When a Social Security recipient dies, the Social Security Administration should be notified as soon as possible. A one-time payment of $255 will be paid to the surviving spouse. In addition, the following surviving members may be eligible for monthly benefits:

  The widow or widower aged 60 or older (50 if disabled)
  Surviving spouse at any age who is caring for the deceased’s child age 16 or under (or    disabled)
  An unmarried child of the deceased who is younger than age 18
  Age 18 or older with a disability that began before 22 years of age
  Parents aged 62 or older who were dependents of the deceased for at least half their support
  Surviving divorced spouse under certain circumstances

Social Security can be contacted via their website: www.ssa.gov

IRS TAX AMNESTY

Earlier this year, the Internal Revenue Service had in place a tax amnesty. In former times, a tax amnesty might have signified forgiveness of taxes. Tax debtors found their obligations to the governing authority wiped clean. The populace then felt good about their governors and, if anything, more readily paid up on imposed taxes.

The IRS wants to find Americans who have squirreled away their wealth in hidden accounts so as to tax the earnings they are convinced have long been undeclared. Indeed, the US government estimates that the treasury is losing $10b a year in tax revenues due to this sort of failure to report. And given that the government, despite an incomprehensible budget deficit, has obliged itself to continue financing wars in Afghanistan and Iraq, to pay Social Security retirement pensions to the aging baby-boomer generation, and to legislate a national health care system, the business of tax collection was never higher on the agendas of tax collectors.

Accordingly on 27 March 2009, the IRS announced a six month amnesty for Americans to voluntarily report their worldwide income, gains, bank accounts, trusts and other secreted entities. Given that only about one-third of American expatriates file annual tax returns and some 20% file the required foreign financial holdings report known as FBAR, the IRS has legislated this six month window of opportunity for anyone heretofore under the radar screen to emerge from obscurity.

Responding to this window, a representative of American Citizens Abroad had this to say: ‘The IRS this time apparently thinks it is offering us (Americans abroad) a tempting amnesty. But if you look more closely, it is rather more akin to urging us to commit financial suicide.’ Arguing that IRS can impose significant penalties for both unpaid income taxes up to six years and for failure to file FBAR, he warned that complying Americans can be economically destroyed.

The six month amnesty expired on 23 September. But IRS has just extended the deadline to 15 October. The amnesty protects Americans who come clean from possible criminal prosecution as well as substantial civil and fraud penalties.

The question noncompliant Americans abroad have to ask in an age of electronic technology and tax treaties, and in spite of portentous advice, is whether they are willing to continue rolling the dice.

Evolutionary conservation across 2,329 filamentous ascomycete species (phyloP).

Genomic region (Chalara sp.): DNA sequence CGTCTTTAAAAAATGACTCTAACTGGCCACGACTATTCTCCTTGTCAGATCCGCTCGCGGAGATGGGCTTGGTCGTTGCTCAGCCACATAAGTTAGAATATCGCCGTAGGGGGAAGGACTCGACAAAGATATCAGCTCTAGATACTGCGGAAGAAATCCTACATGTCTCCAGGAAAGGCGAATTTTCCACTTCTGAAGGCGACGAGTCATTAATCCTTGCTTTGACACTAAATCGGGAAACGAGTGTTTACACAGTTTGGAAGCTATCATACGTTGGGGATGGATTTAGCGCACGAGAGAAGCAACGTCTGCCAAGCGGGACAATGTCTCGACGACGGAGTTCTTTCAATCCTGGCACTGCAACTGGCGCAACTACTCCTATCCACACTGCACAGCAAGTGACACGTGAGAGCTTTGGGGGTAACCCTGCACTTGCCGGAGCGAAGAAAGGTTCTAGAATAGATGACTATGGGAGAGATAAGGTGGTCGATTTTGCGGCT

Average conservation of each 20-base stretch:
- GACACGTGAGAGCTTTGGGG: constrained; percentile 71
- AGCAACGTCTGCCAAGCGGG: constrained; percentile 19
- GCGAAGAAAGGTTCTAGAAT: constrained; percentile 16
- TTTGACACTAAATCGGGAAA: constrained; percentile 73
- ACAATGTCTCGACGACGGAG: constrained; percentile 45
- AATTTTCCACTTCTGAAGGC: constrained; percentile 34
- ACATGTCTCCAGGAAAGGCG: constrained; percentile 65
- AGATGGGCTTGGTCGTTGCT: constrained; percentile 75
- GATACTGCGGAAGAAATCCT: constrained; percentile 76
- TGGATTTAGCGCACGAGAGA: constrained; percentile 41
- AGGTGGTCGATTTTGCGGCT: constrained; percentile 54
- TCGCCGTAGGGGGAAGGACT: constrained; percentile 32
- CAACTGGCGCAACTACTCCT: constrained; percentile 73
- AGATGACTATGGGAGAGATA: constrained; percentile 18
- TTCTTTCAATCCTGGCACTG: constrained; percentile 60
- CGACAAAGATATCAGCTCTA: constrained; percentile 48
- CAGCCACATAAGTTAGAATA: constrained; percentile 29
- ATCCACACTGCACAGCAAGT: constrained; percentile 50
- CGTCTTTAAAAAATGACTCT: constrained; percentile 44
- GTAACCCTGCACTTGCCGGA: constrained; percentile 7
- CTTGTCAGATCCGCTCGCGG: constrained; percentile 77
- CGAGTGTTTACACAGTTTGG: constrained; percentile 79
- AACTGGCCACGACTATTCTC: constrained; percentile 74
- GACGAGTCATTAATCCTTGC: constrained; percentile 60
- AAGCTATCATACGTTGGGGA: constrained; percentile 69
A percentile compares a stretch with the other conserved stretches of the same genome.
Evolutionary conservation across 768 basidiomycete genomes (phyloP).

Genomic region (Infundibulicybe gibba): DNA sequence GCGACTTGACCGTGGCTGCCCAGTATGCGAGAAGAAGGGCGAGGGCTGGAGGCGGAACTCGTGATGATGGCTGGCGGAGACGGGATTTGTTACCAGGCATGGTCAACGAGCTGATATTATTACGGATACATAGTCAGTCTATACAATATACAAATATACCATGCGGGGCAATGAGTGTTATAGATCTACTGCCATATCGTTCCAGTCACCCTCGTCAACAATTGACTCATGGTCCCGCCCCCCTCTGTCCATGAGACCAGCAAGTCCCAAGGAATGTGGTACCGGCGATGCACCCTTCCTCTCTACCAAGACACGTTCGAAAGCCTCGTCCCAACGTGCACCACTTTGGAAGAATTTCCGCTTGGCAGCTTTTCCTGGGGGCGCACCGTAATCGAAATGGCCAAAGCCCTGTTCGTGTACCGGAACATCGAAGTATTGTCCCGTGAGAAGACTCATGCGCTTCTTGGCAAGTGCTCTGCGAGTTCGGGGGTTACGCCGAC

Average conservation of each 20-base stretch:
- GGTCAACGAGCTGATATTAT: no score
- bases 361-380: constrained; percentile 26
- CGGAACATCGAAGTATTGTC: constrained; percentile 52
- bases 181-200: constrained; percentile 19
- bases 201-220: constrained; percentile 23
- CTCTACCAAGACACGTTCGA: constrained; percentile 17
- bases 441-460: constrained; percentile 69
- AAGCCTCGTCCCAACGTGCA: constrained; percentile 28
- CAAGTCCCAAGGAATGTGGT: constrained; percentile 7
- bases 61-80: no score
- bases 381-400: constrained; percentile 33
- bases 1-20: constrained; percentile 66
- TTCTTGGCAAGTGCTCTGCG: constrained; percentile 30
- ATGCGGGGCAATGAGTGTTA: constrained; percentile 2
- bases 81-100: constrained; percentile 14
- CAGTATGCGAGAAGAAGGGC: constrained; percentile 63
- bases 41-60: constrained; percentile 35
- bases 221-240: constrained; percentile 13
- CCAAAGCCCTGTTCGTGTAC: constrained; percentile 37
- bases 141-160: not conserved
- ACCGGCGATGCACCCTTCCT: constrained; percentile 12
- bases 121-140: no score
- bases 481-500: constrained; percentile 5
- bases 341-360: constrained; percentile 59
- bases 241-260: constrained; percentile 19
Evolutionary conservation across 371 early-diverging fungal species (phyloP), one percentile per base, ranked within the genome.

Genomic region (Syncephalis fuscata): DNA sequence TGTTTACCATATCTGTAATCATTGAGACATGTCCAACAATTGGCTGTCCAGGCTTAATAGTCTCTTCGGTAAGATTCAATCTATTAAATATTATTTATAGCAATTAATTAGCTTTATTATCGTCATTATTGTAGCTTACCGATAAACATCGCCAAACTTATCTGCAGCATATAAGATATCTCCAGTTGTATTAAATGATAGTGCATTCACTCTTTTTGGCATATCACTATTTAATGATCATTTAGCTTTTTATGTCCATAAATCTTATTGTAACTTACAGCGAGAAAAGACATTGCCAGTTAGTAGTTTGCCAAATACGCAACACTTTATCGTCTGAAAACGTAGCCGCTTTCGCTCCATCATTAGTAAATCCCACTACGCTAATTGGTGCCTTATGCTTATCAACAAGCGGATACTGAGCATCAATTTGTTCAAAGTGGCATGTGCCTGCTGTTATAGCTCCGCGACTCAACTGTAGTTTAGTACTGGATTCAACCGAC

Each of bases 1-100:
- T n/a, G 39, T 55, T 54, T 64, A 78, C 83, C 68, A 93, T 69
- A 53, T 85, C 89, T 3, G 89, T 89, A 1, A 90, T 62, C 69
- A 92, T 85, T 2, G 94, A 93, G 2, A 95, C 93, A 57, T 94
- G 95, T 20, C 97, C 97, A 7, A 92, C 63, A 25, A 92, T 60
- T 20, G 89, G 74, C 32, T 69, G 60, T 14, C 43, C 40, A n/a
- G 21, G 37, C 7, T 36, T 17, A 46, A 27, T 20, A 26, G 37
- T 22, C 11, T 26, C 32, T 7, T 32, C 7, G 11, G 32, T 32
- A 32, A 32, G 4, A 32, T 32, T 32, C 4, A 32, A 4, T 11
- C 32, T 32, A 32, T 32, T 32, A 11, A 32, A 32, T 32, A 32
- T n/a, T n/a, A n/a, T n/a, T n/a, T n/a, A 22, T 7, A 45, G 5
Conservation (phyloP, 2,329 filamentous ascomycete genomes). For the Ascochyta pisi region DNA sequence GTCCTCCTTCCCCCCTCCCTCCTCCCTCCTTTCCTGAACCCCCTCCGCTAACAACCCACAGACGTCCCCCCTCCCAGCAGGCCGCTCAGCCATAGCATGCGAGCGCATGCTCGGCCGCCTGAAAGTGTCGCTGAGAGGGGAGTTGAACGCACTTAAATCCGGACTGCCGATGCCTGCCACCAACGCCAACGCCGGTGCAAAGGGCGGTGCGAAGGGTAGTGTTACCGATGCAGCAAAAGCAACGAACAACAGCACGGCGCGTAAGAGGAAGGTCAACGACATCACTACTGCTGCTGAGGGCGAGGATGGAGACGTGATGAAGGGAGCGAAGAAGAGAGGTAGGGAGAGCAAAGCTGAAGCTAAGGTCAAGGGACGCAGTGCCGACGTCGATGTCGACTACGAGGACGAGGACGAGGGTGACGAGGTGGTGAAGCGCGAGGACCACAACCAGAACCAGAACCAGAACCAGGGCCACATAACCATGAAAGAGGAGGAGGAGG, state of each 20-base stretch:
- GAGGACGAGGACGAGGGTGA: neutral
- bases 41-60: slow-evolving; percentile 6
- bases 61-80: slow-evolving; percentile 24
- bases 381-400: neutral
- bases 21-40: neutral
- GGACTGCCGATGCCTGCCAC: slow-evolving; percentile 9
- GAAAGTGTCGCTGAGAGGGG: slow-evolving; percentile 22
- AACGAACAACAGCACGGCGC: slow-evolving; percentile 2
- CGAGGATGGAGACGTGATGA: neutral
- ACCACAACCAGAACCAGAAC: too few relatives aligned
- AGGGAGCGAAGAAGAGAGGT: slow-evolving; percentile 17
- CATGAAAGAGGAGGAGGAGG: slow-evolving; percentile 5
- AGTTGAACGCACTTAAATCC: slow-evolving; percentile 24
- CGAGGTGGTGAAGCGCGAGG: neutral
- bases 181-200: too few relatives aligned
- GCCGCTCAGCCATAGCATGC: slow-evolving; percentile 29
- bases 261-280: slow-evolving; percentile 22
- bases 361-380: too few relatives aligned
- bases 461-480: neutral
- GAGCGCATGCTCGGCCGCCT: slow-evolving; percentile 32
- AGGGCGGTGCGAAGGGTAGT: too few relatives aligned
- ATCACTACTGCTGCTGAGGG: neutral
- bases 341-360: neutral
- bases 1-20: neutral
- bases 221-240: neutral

US Tax Filing Requirement Imposed on Nonresidents

Recently the friend of a client posed the question whether a US non-resident alien has to file a US tax return based on interest earned on an account in the US? To understand this tax filing requirement, it is first necessary to distinguish between resident and non-resident alien status.

A resident alien is someone who meets the green card or substantial presence tests. A green card holder is anyone who took no steps to revoke the card even though he or she is treated as a resident of a foreign country under a tax treaty. So according to this example, a non-resident alien can be treated as a resident alien for US tax purposes. The substantial presence test applies to any foreign person who a) was physically present in the United States for at least 31 days during the calendar year, and b) 183 days during the previous three calendar years (2008, 2007 and 2006). This latter criterion may be waived if the foreign person establishes that during 2008 he or she had a tax home in a foreign country and therefore had a closer connection to the foreign country of residence. It is possible while qualifying for substantial presence test in a tax year to be considered both a resident and non-resident alien.

Having established residency status, a non-resident alien may be obliged to file a US tax return on US source income. If the income is effectively connected with a US trade or business, then it is taxed at ordinary income tax rates and reported on line 9a of Form 1040NR (see www.irs.gov, forms and publications). Otherwise it is reported on line 76b and taxed at 30% unless superseded by tax treaty rate. Generally such income is reported by payers on Form 1042-S. When the withholding rate is correctly applied and no other US source income has been received, a non-resident alien is not obliged to file Form 1040NR.

1040NR filing is required of non-resident aliens where they have a trade or business in the United States, income is exempt from US taxation under a tax treaty, a deceased person or estate/trust is represented, or withholding amounts are incorrect. Resident aliens may file Form 1040, and is taxed the same as a US citizen.